MINNEAPOLIS (WCCO) — One in seven Americans has a disability. But whether they have it at birth or it occurs later in life doesn’t mean they have to give up their love of playing sports.
A program right here in the Twin Cities is making sure of that.READ MORE: COVID In Minnesota: 551 New Cases Reported As Average Positivity Rate Rises To 3%
Craig Brewster’s mind is still sharp as ever, but he moves a little slower than he used to. Five years ago, the former Army sergeant had a stroke.
“I did die four times, and they brought me back,” he said.
If there’s one thing Brewster wasn’t about to give up, it was golf– his passion.
“I love golf. I’ve been playing since I was 16 years old,” he said.
So after his stroke, this place was a lifesaver. Every Monday and Thursday, Courage Kenny Rehabilitation Institute holds an adaptive golf program at Eagle Lake Golf Course in Plymouth.
The ages range from 10 to 70. Many, like Brewster, are stroke survivors.READ MORE: Man Shot Dead Near Powderhorn Park Identified As Tyrone Washington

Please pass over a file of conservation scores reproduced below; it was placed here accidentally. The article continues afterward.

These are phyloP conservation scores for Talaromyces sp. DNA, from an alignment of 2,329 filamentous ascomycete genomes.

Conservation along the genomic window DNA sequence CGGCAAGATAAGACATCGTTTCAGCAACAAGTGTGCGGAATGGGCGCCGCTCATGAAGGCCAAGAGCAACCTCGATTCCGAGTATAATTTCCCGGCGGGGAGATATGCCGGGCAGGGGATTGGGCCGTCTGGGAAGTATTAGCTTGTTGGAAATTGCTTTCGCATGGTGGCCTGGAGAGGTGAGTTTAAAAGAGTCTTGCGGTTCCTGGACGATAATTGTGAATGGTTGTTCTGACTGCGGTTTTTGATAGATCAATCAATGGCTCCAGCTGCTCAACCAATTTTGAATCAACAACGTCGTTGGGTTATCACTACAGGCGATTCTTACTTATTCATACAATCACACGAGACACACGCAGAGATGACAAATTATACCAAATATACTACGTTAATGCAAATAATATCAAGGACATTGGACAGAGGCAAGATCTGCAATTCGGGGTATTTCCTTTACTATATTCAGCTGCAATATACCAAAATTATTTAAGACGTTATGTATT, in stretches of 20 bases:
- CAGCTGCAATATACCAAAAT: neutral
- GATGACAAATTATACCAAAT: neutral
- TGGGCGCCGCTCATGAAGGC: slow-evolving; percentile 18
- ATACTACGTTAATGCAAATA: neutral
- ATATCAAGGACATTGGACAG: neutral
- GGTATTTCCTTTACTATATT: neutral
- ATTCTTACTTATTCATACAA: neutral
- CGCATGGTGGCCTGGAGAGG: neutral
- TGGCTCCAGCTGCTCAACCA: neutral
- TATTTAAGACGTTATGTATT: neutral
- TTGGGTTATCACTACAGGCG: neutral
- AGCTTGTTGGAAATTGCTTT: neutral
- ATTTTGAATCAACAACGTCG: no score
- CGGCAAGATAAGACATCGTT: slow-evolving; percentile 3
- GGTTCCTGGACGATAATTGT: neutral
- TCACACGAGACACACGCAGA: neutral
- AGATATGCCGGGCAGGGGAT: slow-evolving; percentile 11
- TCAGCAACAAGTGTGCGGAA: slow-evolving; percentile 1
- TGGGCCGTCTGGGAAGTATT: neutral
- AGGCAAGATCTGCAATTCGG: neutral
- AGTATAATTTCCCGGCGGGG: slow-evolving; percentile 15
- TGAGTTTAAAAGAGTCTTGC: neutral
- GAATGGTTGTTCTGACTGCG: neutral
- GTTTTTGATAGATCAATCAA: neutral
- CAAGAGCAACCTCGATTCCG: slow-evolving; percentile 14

“If you cannot grip a club in the way that we think they can, then really it’s a little bit of a challenge but with a little Velcro– even a little duct tape sometimes– it works. For us, that’s what adaptive recreation is all about,” Program Coordinator Junior Mamea said. “It may not be the same way they used to golf, but it’s a new way to golf. It’s a new normal.”
“Everybody is so helpful,” Brewster said. “And the people that run this program are just wonderful people, and I’m so thankful that they have it for us and it’s so helpful to giving recovery from my stroke. Each year I get a little bit more better.”
For Brewster, the physical health benefits have been amazing.
“It’s really helped with my hands and everything,” he said.
But the mental health benefits also give him the ability to do things he loves, even after a disability.
“Freedom is what it’s all about,” Brewster said. “Being outside with good friends.”MORE NEWS: Suspect Arrested After Woman Found Stabbed To Death On Shakopee Sidewalk